Christie outlined his proposals on entitlement reform at a speech Tuesday morning at the New Hampshire Institute of Politics at Saint Anselm College.
“In the short term, it is growing the deficit and slowly but surely taking over all of government. In the long term, it will steal our children’s future and bankrupt our nation. Meanwhile, our leaders in Washington are not telling people the truth. Washington is still not dealing with the problem,” Christie said.
“Washington is afraid to have an honest conversation about Social Security, Medicare and Medicaid with the people of our country. I am not,” the governor added.
Christie said that Social Security should be retirement insurance, and he proposed what he described as “modest” means testing.
“Let’s ask ourselves an honest question: do we really believe that the wealthiest Americans need to take from younger, hardworking Americans to receive what, for most of them, is a modest monthly Social Security check? I propose a modest means test that only affects those with non-Social Security income of over $80,000 per year, and phases out Social Security payments entirely for those that have $200,000 a year of other income,” Christie said.
He added that his proposal would only affect 2 percent of all Social Security recipients.
When it comes to Medicare, Christie would increase the current sliding scare of means testing.
“We should expand the sliding scale under my proposal. Seniors with an $85,000 a year income will pay 40% of premium costs and increasing it to 90% above $196,000 a year in retirement income, Christie said.
Christie also proposed raising the retirement age for Social Security.
“I’m proposing we raise the age to 69, gradually implementing this change starting in 2022 and increasing the retirement age by two months each year until it reaches 69. I also believe we need to raise the early retirement age – people who take their retirement early -- at a similar pace, raising it by two months per year until it reaches 64 from the current level of 62,” Christie
And he also called for raising the eligibility age for Medicare at what he described as “a manageable pace of one month per year, so that by 2040, you’d be eligible for Medicare at 67 years old, and by 2064 would be 69 years old. Raising the eligibility age, slowly so that people can plan for it, has another advantage. It encourages seniors to remain in the workforce.”
Christie also trained some of his fire on President Barack Obama, saying the president “has left us a debtor nation. In his short time in office, he has almost doubled the national debt – increasing it by over $8 trillion.”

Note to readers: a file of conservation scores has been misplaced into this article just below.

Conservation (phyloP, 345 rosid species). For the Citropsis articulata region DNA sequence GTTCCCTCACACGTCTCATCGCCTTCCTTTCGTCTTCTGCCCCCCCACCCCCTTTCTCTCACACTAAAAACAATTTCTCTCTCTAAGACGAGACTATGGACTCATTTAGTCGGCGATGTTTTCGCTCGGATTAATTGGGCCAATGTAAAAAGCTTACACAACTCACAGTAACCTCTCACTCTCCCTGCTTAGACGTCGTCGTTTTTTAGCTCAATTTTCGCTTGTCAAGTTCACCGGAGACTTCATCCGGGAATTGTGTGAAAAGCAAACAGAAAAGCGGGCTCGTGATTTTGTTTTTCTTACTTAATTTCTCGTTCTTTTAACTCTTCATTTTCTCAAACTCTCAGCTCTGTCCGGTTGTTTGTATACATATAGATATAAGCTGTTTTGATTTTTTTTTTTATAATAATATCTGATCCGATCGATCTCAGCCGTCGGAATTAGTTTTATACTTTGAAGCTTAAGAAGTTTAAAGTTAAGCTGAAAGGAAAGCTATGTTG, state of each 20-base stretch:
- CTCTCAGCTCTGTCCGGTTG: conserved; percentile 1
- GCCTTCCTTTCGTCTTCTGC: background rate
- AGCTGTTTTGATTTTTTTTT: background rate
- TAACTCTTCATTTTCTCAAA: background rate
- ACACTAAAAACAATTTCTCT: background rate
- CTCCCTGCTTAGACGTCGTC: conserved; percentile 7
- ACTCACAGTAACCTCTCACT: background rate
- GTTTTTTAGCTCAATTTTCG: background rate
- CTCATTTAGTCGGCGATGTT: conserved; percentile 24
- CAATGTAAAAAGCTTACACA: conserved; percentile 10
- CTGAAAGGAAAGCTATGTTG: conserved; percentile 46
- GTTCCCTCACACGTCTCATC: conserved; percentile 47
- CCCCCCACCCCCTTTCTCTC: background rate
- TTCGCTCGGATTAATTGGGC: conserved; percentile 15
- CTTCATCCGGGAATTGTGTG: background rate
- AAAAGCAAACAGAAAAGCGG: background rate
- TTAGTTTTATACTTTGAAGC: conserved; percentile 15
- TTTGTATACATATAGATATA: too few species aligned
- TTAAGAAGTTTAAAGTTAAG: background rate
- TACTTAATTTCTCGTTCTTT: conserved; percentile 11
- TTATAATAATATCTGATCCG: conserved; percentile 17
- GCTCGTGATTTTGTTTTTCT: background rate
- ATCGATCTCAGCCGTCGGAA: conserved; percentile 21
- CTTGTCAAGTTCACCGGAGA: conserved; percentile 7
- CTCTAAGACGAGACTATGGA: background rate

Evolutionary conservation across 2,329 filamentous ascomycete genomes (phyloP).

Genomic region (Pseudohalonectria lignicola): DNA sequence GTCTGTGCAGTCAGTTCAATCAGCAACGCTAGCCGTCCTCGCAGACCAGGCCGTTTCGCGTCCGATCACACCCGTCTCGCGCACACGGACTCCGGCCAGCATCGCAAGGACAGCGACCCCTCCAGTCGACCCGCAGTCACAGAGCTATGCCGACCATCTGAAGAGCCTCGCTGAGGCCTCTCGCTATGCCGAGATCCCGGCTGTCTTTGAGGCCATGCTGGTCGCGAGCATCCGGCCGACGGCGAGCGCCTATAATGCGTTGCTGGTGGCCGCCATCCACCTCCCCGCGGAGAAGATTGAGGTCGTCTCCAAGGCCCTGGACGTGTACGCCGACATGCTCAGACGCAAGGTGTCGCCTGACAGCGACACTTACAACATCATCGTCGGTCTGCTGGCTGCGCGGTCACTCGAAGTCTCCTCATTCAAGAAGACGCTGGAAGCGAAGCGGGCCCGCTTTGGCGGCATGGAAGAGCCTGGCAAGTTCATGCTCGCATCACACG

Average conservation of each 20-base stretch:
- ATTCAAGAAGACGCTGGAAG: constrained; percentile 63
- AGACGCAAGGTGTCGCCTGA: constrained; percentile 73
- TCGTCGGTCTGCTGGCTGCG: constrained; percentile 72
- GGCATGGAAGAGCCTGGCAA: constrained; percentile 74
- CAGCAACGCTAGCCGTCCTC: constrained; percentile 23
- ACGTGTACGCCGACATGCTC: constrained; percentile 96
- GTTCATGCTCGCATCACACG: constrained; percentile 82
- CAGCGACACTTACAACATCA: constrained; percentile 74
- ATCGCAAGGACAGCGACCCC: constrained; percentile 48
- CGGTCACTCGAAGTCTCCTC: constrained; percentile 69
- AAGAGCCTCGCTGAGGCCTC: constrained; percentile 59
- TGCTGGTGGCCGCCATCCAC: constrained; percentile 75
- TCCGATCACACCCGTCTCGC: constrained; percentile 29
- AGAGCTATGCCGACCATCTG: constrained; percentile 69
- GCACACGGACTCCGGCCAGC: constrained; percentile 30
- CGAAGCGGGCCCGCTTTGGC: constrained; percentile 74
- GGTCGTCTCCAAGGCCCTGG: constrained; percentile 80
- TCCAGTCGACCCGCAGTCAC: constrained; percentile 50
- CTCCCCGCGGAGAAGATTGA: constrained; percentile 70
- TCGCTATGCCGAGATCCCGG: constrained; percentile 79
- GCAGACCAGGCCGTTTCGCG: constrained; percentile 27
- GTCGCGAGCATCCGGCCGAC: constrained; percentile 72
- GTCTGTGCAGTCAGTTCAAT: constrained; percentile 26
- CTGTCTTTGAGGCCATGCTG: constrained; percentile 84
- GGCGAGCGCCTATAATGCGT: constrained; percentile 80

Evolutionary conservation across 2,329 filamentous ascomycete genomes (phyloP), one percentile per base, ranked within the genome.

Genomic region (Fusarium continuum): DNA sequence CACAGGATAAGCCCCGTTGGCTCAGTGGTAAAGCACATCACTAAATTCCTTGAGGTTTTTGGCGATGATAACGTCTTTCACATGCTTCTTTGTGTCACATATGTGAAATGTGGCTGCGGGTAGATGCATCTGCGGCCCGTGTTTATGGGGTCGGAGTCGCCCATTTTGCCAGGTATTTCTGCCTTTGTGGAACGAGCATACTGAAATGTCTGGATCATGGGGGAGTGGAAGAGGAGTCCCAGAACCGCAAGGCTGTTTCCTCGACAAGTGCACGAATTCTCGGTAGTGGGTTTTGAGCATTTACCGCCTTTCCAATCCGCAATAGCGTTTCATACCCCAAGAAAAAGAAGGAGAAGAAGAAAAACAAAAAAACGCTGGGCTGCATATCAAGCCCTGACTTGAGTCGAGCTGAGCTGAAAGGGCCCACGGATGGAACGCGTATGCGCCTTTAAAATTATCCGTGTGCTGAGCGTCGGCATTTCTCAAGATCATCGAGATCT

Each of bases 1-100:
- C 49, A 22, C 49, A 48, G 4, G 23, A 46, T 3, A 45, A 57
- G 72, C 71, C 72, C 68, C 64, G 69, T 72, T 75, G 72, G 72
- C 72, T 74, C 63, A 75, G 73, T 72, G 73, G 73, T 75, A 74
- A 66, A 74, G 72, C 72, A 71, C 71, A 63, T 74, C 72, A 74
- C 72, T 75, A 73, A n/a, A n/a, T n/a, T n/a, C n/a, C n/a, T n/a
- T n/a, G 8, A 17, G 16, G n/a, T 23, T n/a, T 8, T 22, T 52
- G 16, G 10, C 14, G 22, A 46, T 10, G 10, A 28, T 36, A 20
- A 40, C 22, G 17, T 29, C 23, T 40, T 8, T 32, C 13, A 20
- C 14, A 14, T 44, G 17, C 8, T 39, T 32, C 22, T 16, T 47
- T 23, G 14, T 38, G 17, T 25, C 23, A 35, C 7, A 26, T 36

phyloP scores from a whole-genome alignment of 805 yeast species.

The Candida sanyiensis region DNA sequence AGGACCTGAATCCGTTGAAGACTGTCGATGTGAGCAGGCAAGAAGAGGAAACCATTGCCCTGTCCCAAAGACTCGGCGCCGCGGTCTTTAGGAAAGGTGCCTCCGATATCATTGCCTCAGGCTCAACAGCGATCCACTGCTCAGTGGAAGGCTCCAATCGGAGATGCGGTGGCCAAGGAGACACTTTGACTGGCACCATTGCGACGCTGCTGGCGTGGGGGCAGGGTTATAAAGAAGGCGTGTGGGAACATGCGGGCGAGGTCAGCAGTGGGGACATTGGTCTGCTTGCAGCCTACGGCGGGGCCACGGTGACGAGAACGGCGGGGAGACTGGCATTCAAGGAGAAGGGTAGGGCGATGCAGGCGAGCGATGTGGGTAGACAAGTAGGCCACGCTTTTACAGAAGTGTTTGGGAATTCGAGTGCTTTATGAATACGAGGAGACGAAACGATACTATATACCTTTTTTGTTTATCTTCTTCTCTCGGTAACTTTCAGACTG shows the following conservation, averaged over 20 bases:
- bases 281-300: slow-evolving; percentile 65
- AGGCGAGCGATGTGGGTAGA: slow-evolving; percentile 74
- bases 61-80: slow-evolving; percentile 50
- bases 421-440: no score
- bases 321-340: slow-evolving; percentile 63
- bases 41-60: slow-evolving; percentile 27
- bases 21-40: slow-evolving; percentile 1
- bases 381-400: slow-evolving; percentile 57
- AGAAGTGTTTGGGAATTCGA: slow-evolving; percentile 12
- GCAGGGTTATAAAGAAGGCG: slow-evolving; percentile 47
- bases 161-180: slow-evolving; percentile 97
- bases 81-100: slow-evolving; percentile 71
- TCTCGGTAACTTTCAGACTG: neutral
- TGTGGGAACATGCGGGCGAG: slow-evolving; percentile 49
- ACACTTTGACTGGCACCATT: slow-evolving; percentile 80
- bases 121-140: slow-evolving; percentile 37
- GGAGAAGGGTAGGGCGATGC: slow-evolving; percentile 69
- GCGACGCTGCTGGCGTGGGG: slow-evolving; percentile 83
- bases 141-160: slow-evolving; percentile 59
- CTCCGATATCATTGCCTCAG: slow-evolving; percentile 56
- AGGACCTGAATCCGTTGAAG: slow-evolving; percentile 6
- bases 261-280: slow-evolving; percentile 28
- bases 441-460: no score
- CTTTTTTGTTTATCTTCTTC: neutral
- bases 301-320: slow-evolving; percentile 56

“It won’t be easy to turn around the fiscal mess that Barack Obama has left us either. He has avoided the tough decisions. Imagine that the straightforward discussion I’ve just had with you today, President Obama has been afraid to have with you for the last eight years -- from the day he declared for president in February of 2007 to this very day,” Christie added.
Christie ended his speech by touting that he’s not afraid to tackle the difficult issues, like entitlement reform.
“Here’s what you’ll learn about me. I have been talking about the growth of entitlements as a big problem, at both the state and federal levels, for a number of years. Not because it is politically popular, but because it is true. And because it will affect everything we can do as a country to make this century the second American century. I will not pander. I will not flip flop. I’m not afraid to tell you the truth as I see it, whether you like it or not,” Christie concluded.
Prior to his address, Christie met with students at Saint Anselm College. After a conference call with conservative reporters who were unable to watch the speech, Christie was headed to a retail stop at Caesario’s Pizza on Elm Street in Manchester.
Later in the day he was scheduled to hold a meet and greet at the Stone Church Tavern in Newmarket, followed by a closed door Seacoast Roundtable hosted by Renee Plummer, one of the most influential GOP activists along the coast.
Wednesday Christie meets and greets voters at Chez Vachon, a breakfast spot in Manchester, before holding a town hall in Londonderry. He returns to New Hampshire on Friday to speak at the NHGOP’s First-in-the-Nation Leadership Summit. The two-day confab in Nashua’s attracting just about every declared candidate and probable Republican White House contender.